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Publication numberUS5482885 A
Publication typeGrant
Application numberUS 08/214,595
Publication dateJan 9, 1996
Filing dateMar 18, 1994
Priority dateMar 18, 1994
Fee statusLapsed
Publication number08214595, 214595, US 5482885 A, US 5482885A, US-A-5482885, US5482885 A, US5482885A
InventorsWater Lur, Cheng-Hen Huang
Original AssigneeUnited Microelectronics Corp.
Export CitationBiBTeX, EndNote, RefMan
External Links: USPTO, USPTO Assignment, Espacenet
Method for forming most capacitor using poly spacer technique
US 5482885 A
Abstract
A MOST capacitor for use in a DRAM cell is formed by depositing a conductive polysilicon electrode layer on the substrate. Oxide lines are then formed on the polysilicon layer. Using the oxide lines as a mask, pillars are etched in the polysilicon electrode layer.
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Claims(1)
What is claimed is:
1. A method for forming a capacitor for use in a DRAM cell, comprising the steps of:
(a) forming a conductive polysilicon electrode layer on a substrate;
(b) forming an oxide layer on the polysilicon electrode layer;
(c) forming oxide spaces on said oxide layer, comprising the steps of:
(i) forming spaced apart nitride regions on said oxide layer;
(ii) forming polysilicon spacers on the side walls of said nitride regions;
(iii) removing said nitride regions; and
(iv) forming said oxide spaces on the side walls of said polysilicon spacers and removing said polysilicon spacers;
(d) etching said oxide spaces and said oxide layer to form oxide lines on said polysilicon electrode layer;
(e) using said oxide lines as a mask, etching said polysilicon electrode layer to form pillars therein;
(f) forming a dielectric layer on said polysilicon electrode layer; and
(g) forming a second polysilicon electrode layer on said dielectric layer.
Description
FIELD OF THE INVENTION

The present invention relates to a technique for forming a modulated stacked capacitor for use in a Dynamic Random Access Memory (DRAM) cell.

BACKGROUND OF THE INVENTION

A DRAM cell typically comprises a MOS transistor and a capacitor. An example of such a DRAM cell is shown in FIG. 1. The DRAM cell 10 of FIG. 1 comprises the MOSFET 12 and the capacitor 14. A word line is connected to the gate of the MOSFET 14. A bit line is connected to the source of the MOSFET 12. The capacitor 14 is connected to the drain of the MOSFET 12. The state of the DRAM cell 10 is determined by whether or not the capacitor 14 is holding a charge.

The DRAM cell is read by using the bit line to determine whether or not a charge is stored in the capacitor. The DRAM cell is written by using the bit line to add or remove charge from the capacitor. However, the cell can only be read or written when the cell is addressed (i.e. activated) by the word line.

With the continuous advancement of DRAM technology, the chip area used for one DRAM cell is getting smaller. There are two methods used to increase the capacitance of the capacitor in the DRAM cell. One method is to decrease the effective dielectric thickness and the other method is to increase the effective capacitor surface area.

It is expected that future scaled DRAM cells will rely heavily on the quality and storage capacity of ultra thin dielectric materials that are sandwiched between two heavily doped polysilicon and/or silicon electrodes. However, higher capacitance values cannot be obtained without seriously degrading the device retention time. Specifically, films thinner than 50 angstroms present excessive leakage current due to direct carrier tunneling. For a given capacitor dielectric film, the larger the surface area, the larger the capacitance.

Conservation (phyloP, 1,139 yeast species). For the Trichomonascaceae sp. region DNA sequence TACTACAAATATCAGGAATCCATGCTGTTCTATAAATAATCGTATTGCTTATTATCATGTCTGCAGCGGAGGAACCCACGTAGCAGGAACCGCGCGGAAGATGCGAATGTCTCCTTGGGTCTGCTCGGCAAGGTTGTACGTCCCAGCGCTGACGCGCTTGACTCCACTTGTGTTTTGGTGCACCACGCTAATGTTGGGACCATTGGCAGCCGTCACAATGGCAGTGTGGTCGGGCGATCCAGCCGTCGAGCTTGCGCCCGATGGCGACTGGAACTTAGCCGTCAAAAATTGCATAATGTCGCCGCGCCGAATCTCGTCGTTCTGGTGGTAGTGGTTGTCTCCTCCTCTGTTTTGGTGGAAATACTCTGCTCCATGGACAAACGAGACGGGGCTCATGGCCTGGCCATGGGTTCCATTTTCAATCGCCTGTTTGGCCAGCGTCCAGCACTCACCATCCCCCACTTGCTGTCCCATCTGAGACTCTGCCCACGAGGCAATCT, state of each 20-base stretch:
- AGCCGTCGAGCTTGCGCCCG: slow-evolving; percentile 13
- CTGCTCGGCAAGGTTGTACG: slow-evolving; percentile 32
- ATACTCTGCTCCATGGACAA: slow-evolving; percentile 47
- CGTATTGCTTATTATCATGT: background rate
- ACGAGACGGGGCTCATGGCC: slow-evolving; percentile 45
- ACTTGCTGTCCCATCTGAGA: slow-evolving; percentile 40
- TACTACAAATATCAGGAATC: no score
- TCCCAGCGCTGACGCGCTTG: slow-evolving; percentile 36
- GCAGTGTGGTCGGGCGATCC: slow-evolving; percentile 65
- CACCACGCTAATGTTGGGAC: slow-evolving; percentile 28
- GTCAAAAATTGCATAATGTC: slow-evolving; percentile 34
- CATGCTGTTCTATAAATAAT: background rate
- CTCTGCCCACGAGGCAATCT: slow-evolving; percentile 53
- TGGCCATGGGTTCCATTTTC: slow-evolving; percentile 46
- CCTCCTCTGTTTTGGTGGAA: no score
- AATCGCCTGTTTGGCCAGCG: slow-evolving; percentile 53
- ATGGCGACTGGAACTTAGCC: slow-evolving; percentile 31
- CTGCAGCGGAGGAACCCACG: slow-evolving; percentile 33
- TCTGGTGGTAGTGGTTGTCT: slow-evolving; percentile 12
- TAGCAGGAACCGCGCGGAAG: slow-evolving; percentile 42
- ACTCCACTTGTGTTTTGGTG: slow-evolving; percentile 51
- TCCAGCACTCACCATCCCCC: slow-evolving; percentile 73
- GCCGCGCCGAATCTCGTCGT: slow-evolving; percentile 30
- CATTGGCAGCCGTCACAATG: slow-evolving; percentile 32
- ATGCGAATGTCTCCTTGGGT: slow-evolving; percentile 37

FIGS. 2, 3, 4, 5 and 6 illustrate prior art Dram cells. The DRAM cell 20 of FIG. 2 comprises a MOSFET 22 and a capacitor 24 which are both formed on a silicon substrate 25. The MOSFET 22 comprises the source and drain regions 26 and 28, which regions are separated by the channel 29. It should be noted that the source and drain regions 26, 28 have a conductivity type opposite to that of the substrate. A metal contact 27 directly contacts the source region 26. A gate 30 is formed from polysilicon material (Poly-1) and is separated from the surface of the substrate by an oxide layer 31. An additional oxide region 32 is on top of the gate 30.

The capacitor 24 sits on top of the drain region 28. The capacitor 24 has a first electrode 40 formed by a conducting polysilicon material (poly-2), a thin dielectric layer 42 which may be NO or ONO, and a second electrode 44 which is formed from a conducting polysilicon material (poly-3). The capacitor contacts the drain region 28 in a space between the oxide region 32 and the oxide region 52.

FIG. 3 shows a DRAM cell 20' which is similar to the DRAM cell 20 of FIG. 2. The main difference is that the shape of the poly-2 electrode layer 40, dielectric layer 42 and poly-3 electrode layer 44 have been altered to increase the surface area of the capacitor 24.

FIG. 4 shows a DRAM cell 20" in which the poly-2 electrode 40 has been made rugged to increase the surface area of the capacitor.

FIG. 5 shows a DRAM cell 20'" in which the polysilicon electrode 40 is formed from a plurality of horizontal layers 41 to increase the surface area of the capacitor.

Another capacitor structure which can be used to increase the capacitance of a DRAM cell is known as MOST (modulated stacked) capacitor. (See e.g. Y. K. Jun et al, "The Fabrication and Electrical Properties of Modulated Stacked Capacitor for Advance DRAM Applications" IEEE Electron Device Letters, Vol. 13, No. 8, August 1992, the contexts of which are incorporated herein by reference) .

A DRAM cell 20"" having a MOST capacitor structure is illustrated in FIG. 6. In the capacitor 24 of FIG. 6, the poly-2 electrode 40 comprises a plurality of spaced apart vertical pillars 43. The capacitor dielectric 42 and poly-3 electrode 44 are then deposited over the spaced apart vertical pillars 43. In this manner a capacitor with a large effective surface area is formed in a DRAM cell.

It is an object of the present invention to provide a technique for manufacture of a MOST capacitor for use in a DRAM cell.